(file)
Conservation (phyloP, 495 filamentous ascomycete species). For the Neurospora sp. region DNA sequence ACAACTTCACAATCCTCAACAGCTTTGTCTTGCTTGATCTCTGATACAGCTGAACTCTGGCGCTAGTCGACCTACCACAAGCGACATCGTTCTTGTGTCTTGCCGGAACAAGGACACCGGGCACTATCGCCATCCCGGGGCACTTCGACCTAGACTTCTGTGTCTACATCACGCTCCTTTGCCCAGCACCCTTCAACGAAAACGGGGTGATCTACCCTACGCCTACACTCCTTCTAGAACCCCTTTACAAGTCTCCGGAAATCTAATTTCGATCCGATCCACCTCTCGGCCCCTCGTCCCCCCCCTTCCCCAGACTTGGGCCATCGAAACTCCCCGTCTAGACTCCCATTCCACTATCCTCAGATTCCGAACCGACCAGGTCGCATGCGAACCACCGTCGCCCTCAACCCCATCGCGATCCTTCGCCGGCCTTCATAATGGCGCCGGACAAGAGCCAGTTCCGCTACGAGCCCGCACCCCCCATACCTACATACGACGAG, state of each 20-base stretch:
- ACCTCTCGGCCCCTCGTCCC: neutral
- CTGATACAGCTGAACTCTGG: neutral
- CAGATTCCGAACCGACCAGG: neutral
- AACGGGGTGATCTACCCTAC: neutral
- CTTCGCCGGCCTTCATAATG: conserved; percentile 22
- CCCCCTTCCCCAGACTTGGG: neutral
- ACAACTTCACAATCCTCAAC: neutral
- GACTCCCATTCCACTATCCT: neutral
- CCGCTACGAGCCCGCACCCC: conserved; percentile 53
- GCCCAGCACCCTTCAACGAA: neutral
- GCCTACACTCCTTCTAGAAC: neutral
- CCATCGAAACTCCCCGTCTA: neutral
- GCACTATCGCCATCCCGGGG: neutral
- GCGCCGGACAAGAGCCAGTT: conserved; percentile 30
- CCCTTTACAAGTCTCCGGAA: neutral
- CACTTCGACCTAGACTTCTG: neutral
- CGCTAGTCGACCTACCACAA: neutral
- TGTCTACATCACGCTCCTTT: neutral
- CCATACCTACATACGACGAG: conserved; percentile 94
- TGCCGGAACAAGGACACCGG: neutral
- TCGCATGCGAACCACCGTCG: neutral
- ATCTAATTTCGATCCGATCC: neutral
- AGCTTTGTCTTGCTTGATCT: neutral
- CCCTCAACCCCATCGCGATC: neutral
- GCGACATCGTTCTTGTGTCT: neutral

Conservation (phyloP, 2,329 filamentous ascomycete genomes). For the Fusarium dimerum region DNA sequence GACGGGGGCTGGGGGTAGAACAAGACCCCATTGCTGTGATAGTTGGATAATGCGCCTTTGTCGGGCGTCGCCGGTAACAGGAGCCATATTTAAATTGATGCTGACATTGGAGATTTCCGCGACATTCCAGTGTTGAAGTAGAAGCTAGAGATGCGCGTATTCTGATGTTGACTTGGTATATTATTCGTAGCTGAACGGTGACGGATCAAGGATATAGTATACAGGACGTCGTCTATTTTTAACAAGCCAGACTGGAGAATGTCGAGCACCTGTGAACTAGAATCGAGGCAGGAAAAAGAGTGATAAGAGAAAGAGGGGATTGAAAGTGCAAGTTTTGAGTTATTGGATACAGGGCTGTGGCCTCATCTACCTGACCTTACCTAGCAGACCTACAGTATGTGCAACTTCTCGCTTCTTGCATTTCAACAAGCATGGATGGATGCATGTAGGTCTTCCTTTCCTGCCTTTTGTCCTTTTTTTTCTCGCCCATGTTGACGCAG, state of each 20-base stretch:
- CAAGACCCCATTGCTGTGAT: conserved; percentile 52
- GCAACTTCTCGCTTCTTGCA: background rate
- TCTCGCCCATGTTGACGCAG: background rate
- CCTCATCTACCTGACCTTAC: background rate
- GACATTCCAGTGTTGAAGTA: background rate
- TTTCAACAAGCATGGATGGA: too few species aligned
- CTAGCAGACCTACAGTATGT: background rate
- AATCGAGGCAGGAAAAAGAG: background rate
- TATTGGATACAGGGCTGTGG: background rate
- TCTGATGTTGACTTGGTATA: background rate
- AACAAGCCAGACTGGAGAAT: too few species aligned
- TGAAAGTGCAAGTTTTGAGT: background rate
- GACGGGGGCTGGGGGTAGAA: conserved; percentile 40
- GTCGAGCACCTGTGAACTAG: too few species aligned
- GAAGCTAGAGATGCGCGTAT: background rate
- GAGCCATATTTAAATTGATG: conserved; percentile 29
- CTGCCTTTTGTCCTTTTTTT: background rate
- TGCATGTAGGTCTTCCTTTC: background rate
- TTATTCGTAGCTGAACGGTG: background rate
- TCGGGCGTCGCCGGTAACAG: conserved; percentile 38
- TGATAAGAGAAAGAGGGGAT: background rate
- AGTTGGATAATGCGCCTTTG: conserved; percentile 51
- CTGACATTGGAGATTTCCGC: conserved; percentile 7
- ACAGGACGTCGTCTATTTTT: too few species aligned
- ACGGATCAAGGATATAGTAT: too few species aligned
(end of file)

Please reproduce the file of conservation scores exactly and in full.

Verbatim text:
Conservation (phyloP, 495 filamentous ascomycete species). For the Neurospora sp. region DNA sequence ACAACTTCACAATCCTCAACAGCTTTGTCTTGCTTGATCTCTGATACAGCTGAACTCTGGCGCTAGTCGACCTACCACAAGCGACATCGTTCTTGTGTCTTGCCGGAACAAGGACACCGGGCACTATCGCCATCCCGGGGCACTTCGACCTAGACTTCTGTGTCTACATCACGCTCCTTTGCCCAGCACCCTTCAACGAAAACGGGGTGATCTACCCTACGCCTACACTCCTTCTAGAACCCCTTTACAAGTCTCCGGAAATCTAATTTCGATCCGATCCACCTCTCGGCCCCTCGTCCCCCCCCTTCCCCAGACTTGGGCCATCGAAACTCCCCGTCTAGACTCCCATTCCACTATCCTCAGATTCCGAACCGACCAGGTCGCATGCGAACCACCGTCGCCCTCAACCCCATCGCGATCCTTCGCCGGCCTTCATAATGGCGCCGGACAAGAGCCAGTTCCGCTACGAGCCCGCACCCCCCATACCTACATACGACGAG, state of each 20-base stretch:
- ACCTCTCGGCCCCTCGTCCC: neutral
- CTGATACAGCTGAACTCTGG: neutral
- CAGATTCCGAACCGACCAGG: neutral
- AACGGGGTGATCTACCCTAC: neutral
- CTTCGCCGGCCTTCATAATG: conserved; percentile 22
- CCCCCTTCCCCAGACTTGGG: neutral
- ACAACTTCACAATCCTCAAC: neutral
- GACTCCCATTCCACTATCCT: neutral
- CCGCTACGAGCCCGCACCCC: conserved; percentile 53
- GCCCAGCACCCTTCAACGAA: neutral
- GCCTACACTCCTTCTAGAAC: neutral
- CCATCGAAACTCCCCGTCTA: neutral
- GCACTATCGCCATCCCGGGG: neutral
- GCGCCGGACAAGAGCCAGTT: conserved; percentile 30
- CCCTTTACAAGTCTCCGGAA: neutral
- CACTTCGACCTAGACTTCTG: neutral
- CGCTAGTCGACCTACCACAA: neutral
- TGTCTACATCACGCTCCTTT: neutral
- CCATACCTACATACGACGAG: conserved; percentile 94
- TGCCGGAACAAGGACACCGG: neutral
- TCGCATGCGAACCACCGTCG: neutral
- ATCTAATTTCGATCCGATCC: neutral
- AGCTTTGTCTTGCTTGATCT: neutral
- CCCTCAACCCCATCGCGATC: neutral
- GCGACATCGTTCTTGTGTCT: neutral

Conservation (phyloP, 2,329 filamentous ascomycete genomes). For the Fusarium dimerum region DNA sequence GACGGGGGCTGGGGGTAGAACAAGACCCCATTGCTGTGATAGTTGGATAATGCGCCTTTGTCGGGCGTCGCCGGTAACAGGAGCCATATTTAAATTGATGCTGACATTGGAGATTTCCGCGACATTCCAGTGTTGAAGTAGAAGCTAGAGATGCGCGTATTCTGATGTTGACTTGGTATATTATTCGTAGCTGAACGGTGACGGATCAAGGATATAGTATACAGGACGTCGTCTATTTTTAACAAGCCAGACTGGAGAATGTCGAGCACCTGTGAACTAGAATCGAGGCAGGAAAAAGAGTGATAAGAGAAAGAGGGGATTGAAAGTGCAAGTTTTGAGTTATTGGATACAGGGCTGTGGCCTCATCTACCTGACCTTACCTAGCAGACCTACAGTATGTGCAACTTCTCGCTTCTTGCATTTCAACAAGCATGGATGGATGCATGTAGGTCTTCCTTTCCTGCCTTTTGTCCTTTTTTTTCTCGCCCATGTTGACGCAG, state of each 20-base stretch:
- CAAGACCCCATTGCTGTGAT: conserved; percentile 52
- GCAACTTCTCGCTTCTTGCA: background rate
- TCTCGCCCATGTTGACGCAG: background rate
- CCTCATCTACCTGACCTTAC: background rate
- GACATTCCAGTGTTGAAGTA: background rate
- TTTCAACAAGCATGGATGGA: too few species aligned
- CTAGCAGACCTACAGTATGT: background rate
- AATCGAGGCAGGAAAAAGAG: background rate
- TATTGGATACAGGGCTGTGG: background rate
- TCTGATGTTGACTTGGTATA: background rate
- AACAAGCCAGACTGGAGAAT: too few species aligned
- TGAAAGTGCAAGTTTTGAGT: background rate
- GACGGGGGCTGGGGGTAGAA: conserved; percentile 40
- GTCGAGCACCTGTGAACTAG: too few species aligned
- GAAGCTAGAGATGCGCGTAT: background rate
- GAGCCATATTTAAATTGATG: conserved; percentile 29
- CTGCCTTTTGTCCTTTTTTT: background rate
- TGCATGTAGGTCTTCCTTTC: background rate
- TTATTCGTAGCTGAACGGTG: background rate
- TCGGGCGTCGCCGGTAACAG: conserved; percentile 38
- TGATAAGAGAAAGAGGGGAT: background rate
- AGTTGGATAATGCGCCTTTG: conserved; percentile 51
- CTGACATTGGAGATTTCCGC: conserved; percentile 7
- ACAGGACGTCGTCTATTTTT: too few species aligned
- ACGGATCAAGGATATAGTAT: too few species aligned